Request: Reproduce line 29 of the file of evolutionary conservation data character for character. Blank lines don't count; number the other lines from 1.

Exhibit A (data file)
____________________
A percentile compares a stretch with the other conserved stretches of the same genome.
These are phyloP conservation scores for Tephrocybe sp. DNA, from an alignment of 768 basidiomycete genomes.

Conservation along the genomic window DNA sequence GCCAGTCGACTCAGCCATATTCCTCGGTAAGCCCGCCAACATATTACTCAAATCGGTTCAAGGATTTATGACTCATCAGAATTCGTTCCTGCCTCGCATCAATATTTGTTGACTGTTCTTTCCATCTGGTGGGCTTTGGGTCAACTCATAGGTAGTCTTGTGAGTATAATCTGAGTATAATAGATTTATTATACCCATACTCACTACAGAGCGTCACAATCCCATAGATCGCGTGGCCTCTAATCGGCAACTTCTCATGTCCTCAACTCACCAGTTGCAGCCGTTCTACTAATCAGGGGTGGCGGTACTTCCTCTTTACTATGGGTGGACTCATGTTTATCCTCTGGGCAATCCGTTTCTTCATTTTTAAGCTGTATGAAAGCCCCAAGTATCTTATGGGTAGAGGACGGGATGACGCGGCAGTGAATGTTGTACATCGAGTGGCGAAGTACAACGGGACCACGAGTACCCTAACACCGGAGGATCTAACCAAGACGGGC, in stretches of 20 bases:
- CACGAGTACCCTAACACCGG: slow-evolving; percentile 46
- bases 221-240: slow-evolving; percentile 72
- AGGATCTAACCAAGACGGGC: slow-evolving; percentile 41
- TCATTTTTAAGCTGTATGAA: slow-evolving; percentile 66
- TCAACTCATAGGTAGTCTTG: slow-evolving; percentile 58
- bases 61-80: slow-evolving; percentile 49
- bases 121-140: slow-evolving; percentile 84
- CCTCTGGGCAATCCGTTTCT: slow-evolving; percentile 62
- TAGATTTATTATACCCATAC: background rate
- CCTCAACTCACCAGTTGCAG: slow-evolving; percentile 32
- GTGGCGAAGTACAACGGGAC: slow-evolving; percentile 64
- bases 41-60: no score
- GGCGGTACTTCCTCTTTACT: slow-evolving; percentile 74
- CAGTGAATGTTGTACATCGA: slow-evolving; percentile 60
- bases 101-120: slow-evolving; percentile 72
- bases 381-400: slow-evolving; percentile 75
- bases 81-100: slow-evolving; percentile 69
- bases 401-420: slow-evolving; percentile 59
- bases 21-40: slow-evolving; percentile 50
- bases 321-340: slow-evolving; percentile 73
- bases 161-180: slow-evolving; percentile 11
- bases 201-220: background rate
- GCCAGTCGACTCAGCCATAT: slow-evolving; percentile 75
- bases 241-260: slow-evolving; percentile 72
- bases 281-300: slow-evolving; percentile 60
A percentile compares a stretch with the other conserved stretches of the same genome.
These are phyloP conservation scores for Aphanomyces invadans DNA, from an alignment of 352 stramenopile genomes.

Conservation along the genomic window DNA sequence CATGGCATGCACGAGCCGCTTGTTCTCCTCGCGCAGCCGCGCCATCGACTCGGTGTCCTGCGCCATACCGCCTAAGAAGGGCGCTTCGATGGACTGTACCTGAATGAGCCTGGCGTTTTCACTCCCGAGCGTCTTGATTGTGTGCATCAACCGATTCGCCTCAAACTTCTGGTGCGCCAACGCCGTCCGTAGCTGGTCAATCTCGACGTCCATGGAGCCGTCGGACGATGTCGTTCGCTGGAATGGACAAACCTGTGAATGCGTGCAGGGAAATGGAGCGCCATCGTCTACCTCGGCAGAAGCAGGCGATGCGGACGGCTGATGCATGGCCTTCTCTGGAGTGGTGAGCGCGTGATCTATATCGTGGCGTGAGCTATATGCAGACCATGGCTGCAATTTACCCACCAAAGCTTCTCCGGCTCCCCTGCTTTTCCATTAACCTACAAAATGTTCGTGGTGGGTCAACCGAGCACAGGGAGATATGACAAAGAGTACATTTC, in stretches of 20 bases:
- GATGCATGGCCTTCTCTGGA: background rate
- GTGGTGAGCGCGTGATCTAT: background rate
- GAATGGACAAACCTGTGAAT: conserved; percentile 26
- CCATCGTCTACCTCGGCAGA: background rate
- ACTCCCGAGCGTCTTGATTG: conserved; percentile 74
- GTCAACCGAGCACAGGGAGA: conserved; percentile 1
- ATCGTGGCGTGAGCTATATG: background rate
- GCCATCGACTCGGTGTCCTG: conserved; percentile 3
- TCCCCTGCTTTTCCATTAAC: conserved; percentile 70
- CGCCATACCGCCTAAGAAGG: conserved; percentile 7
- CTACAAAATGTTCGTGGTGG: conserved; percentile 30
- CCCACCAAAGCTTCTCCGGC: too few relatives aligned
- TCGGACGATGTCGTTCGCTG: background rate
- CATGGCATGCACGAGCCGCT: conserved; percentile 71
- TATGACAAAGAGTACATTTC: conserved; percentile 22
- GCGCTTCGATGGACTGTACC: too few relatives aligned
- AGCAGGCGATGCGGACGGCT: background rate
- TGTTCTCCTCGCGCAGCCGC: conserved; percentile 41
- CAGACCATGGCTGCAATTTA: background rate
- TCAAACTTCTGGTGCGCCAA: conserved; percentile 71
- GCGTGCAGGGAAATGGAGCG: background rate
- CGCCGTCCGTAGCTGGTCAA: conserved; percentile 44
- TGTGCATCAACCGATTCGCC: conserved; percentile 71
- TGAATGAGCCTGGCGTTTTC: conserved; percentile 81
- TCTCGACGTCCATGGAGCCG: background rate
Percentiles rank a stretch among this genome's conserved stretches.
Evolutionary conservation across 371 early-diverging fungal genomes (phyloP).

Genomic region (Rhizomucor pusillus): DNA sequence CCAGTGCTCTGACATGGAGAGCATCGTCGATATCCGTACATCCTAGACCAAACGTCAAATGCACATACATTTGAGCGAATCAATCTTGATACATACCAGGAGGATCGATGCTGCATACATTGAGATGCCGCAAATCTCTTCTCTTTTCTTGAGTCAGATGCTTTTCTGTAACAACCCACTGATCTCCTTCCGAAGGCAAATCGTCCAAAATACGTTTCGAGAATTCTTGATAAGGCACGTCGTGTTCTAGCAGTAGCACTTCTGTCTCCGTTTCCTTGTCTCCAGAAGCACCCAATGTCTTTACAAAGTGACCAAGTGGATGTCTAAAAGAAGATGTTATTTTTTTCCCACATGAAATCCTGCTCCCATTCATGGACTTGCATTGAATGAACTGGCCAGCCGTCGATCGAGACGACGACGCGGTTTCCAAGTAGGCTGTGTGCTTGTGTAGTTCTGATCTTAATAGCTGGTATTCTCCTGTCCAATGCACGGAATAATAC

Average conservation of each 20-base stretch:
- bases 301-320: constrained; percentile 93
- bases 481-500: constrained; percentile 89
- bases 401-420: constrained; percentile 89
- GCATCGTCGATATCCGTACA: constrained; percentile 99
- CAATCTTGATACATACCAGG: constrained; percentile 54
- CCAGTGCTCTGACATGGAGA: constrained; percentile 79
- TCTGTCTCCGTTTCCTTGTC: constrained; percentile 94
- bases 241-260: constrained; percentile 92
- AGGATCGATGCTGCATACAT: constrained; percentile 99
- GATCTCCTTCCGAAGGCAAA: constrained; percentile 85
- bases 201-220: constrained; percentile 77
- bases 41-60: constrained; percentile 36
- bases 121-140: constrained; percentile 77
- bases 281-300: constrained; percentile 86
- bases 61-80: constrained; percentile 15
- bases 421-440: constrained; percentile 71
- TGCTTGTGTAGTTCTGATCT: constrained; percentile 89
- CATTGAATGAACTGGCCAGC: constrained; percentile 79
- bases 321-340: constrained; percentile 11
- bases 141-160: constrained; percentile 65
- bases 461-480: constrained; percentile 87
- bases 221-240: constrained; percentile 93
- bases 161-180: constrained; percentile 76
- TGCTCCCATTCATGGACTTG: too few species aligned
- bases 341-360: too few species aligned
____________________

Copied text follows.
A percentile compares a stretch with the other conserved stretches of the same genome.